Yakima EJ Communities Rising
“We need a government that is truly of, by, and for the people. That means being represented by elected officials who share the experience and values of the collective whole. It’s having government agencies enforce public health laws without fear of repercussions from powerful polluting industries. And very critically, it’s when government goes to the community to listen with an active ear in the process of making decisions.” – James Parks, Chairman, Yakima NAACP Youth Work Committee
Members of Washington’s Environmental Justice (EJ) Task Force are continuing to learn about life on the frontlines of climate change and pollution. Last November, they went directly Yakima to hear from community members at Henry Beauchamp Community Center.
Local residents were well prepared to share their stories thanks to a pre-meeting the Yakima NAACP Chapter organized a week before. The NAACP provided a comfortable space for folks to gather, talk about their environment, and shape their stories. Nuestra Casa and Community Health Workers Coalition for Migrants and Refugees encouraged folks from their network to attend both meetings. This ensured the vital voice of farm workers, in one of the nation’s leading agricultural producing regions, was heard – laying the groundwork for the transition to a just and healthy Washington.Following the community conversation led by local organizations, the State’s Environmental Justice Task Force held a regional meeting in Yakima. This was an opportunity for our coalition and local frontline member organizations to participate in a unique partnership within the State’s government process.
As Front and Centered, we see our role as providing opportunities and breaking down barriers to participation in the public comment portion of these meetings to help inform the Task Force’s recommendations. The Task Force must consider this public input in developing its recommendations on how State government can prioritize EJ in a report to the Governor and Legislature that’s due by October 2020 (see page 180 here).
To ensure the input received is truly representative of the community the Task Force experimented with a creative approach to public comments through a new format called a Community Conversation. For the meeting’s final three hours, Task Force members ate dinner with the public, allowed attendees to address the crowd, and then broke out into groups for a rich dialogue.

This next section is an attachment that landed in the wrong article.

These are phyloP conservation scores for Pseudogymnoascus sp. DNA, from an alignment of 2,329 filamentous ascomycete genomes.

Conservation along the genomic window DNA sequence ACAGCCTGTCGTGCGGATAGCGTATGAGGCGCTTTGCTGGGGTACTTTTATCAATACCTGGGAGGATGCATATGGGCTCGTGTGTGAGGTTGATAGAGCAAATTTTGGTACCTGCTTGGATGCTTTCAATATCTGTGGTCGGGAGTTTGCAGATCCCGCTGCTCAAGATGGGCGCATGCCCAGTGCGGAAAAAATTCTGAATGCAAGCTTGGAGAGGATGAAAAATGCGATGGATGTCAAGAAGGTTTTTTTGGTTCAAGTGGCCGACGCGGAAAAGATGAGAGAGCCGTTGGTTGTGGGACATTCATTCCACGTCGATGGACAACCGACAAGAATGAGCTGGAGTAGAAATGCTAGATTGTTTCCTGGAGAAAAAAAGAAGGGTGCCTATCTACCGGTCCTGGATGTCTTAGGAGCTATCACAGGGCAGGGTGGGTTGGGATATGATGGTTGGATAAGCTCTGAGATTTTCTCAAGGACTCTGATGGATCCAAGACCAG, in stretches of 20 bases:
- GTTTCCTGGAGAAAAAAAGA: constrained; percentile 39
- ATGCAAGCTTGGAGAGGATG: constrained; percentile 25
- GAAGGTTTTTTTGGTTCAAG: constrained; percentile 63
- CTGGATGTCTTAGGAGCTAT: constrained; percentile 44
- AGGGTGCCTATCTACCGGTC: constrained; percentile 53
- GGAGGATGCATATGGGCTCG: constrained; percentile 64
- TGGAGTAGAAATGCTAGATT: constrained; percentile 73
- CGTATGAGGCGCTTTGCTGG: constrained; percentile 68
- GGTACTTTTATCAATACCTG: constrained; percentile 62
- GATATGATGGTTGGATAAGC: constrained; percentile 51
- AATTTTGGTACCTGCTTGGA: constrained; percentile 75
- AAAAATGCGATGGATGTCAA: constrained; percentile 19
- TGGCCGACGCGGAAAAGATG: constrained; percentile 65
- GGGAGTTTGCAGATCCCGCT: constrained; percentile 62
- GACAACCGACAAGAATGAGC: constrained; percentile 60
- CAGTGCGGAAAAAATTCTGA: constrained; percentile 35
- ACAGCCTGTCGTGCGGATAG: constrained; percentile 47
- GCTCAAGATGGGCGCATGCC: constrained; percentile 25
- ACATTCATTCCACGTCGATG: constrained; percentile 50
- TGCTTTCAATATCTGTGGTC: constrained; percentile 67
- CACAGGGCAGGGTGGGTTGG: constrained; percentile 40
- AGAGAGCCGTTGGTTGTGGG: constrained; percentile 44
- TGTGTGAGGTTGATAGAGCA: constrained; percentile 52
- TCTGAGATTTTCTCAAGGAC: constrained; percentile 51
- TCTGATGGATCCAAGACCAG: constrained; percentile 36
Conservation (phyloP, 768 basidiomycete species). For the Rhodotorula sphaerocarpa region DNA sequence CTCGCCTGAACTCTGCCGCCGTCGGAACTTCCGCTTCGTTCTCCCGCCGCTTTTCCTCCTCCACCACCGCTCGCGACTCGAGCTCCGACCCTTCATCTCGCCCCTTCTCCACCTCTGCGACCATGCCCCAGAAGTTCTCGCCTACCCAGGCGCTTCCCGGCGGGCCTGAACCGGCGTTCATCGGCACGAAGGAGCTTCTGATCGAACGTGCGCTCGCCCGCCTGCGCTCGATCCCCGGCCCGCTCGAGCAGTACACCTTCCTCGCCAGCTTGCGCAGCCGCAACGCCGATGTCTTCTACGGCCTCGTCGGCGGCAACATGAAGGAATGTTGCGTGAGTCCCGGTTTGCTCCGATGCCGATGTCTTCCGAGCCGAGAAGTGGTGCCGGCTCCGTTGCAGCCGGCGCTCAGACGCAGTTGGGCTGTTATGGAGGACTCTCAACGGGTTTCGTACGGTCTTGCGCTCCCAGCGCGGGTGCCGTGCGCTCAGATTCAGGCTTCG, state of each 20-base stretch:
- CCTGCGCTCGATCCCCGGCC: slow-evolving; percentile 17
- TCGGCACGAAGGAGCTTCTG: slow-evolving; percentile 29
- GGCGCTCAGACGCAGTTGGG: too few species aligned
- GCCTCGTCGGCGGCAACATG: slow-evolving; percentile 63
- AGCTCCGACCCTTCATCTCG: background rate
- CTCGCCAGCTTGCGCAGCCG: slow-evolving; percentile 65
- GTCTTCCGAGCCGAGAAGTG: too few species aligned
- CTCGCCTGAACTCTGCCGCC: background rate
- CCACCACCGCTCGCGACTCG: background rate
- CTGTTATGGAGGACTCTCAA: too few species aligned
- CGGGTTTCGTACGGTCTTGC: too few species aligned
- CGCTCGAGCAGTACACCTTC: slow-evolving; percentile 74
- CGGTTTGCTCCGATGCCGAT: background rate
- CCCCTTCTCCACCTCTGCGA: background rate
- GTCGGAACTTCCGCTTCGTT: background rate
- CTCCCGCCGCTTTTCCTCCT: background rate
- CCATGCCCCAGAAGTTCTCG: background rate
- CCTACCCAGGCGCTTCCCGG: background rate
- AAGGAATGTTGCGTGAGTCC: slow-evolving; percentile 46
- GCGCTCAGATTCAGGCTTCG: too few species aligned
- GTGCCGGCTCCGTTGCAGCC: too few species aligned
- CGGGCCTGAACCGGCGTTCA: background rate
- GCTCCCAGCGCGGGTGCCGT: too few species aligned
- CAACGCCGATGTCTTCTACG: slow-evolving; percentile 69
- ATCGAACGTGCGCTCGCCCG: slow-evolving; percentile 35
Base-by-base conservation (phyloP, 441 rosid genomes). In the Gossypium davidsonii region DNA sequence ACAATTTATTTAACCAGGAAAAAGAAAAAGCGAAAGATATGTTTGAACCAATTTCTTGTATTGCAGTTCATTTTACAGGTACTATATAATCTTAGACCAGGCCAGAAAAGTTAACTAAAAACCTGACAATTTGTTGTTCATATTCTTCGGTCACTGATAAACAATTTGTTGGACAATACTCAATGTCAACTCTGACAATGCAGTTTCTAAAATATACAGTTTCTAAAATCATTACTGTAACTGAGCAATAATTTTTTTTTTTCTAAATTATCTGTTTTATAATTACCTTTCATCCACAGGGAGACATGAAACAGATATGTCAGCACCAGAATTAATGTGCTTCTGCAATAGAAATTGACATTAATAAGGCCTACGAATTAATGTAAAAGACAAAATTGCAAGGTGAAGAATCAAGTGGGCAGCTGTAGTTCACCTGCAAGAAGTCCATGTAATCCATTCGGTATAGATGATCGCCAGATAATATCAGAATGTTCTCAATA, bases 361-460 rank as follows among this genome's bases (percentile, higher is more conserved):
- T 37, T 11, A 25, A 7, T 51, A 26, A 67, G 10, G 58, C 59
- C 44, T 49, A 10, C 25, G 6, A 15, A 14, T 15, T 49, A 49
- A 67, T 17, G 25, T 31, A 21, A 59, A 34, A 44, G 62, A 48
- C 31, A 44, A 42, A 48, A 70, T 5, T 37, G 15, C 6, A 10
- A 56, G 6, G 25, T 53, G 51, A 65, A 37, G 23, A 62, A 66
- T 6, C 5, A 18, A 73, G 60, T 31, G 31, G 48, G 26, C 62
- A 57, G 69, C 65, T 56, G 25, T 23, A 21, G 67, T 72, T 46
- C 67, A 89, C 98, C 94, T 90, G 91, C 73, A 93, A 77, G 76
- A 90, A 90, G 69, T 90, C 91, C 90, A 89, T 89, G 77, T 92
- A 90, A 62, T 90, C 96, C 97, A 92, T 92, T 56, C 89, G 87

Some of the main issues raised included:
- Air pollution enforcement is weak: The Yakima Regional Clean Air Agency neglected enforcement of burn bans and laws preventing agricultural emissions.
- Cattle farming produces significant harmful pollution: In one example, during a recent winter freeze over a dozen dairy farms allowed hundreds of cattle to die. Instead of composting their bodies, they were dumped in a landfill that created contamination. Separately, poorly regulated dairy waste dumping continues to pose a significant threat to local water supplies.
- Drought harms our people the worst: Shrinking public groundwater levels are expected to harm low-income families who can’t afford to buy private water and drill wells. Multiple types of competing water users and climate change make this a dreaded and serious concern.
- Industries wield too much influence and the people too little: Government meetings where the public can comment on draft environmental rules are typically flocked by the representatives of polluting industry. Meanwhile, vulnerable communities are left out of the conversation for a number of reasons, such as poor communication about the meeting, limited resources to participate, and a simple lack of trust.
- Farm worker welfare is not a priority of business or government: Safety protocols are followed in a lackadaisical manner by businesses with little government oversight. Without preventative care and measures, pesticide exposure creates health harms.
- Government should actively track and maintain employer records pertaining to employee health and safety procedures. The existence and active monitoring of such records can be evidence that farm workers are operating under safe conditions.
- Open public meeting should be held when it is easy for farm workers and others who can’t easily leave their jobs to attend. The meetings should be intentionally advertised to reach Spanish language speakers through relevant radio and print materials.
- Government can build public trust by recruiting and hiring employees who are from our community.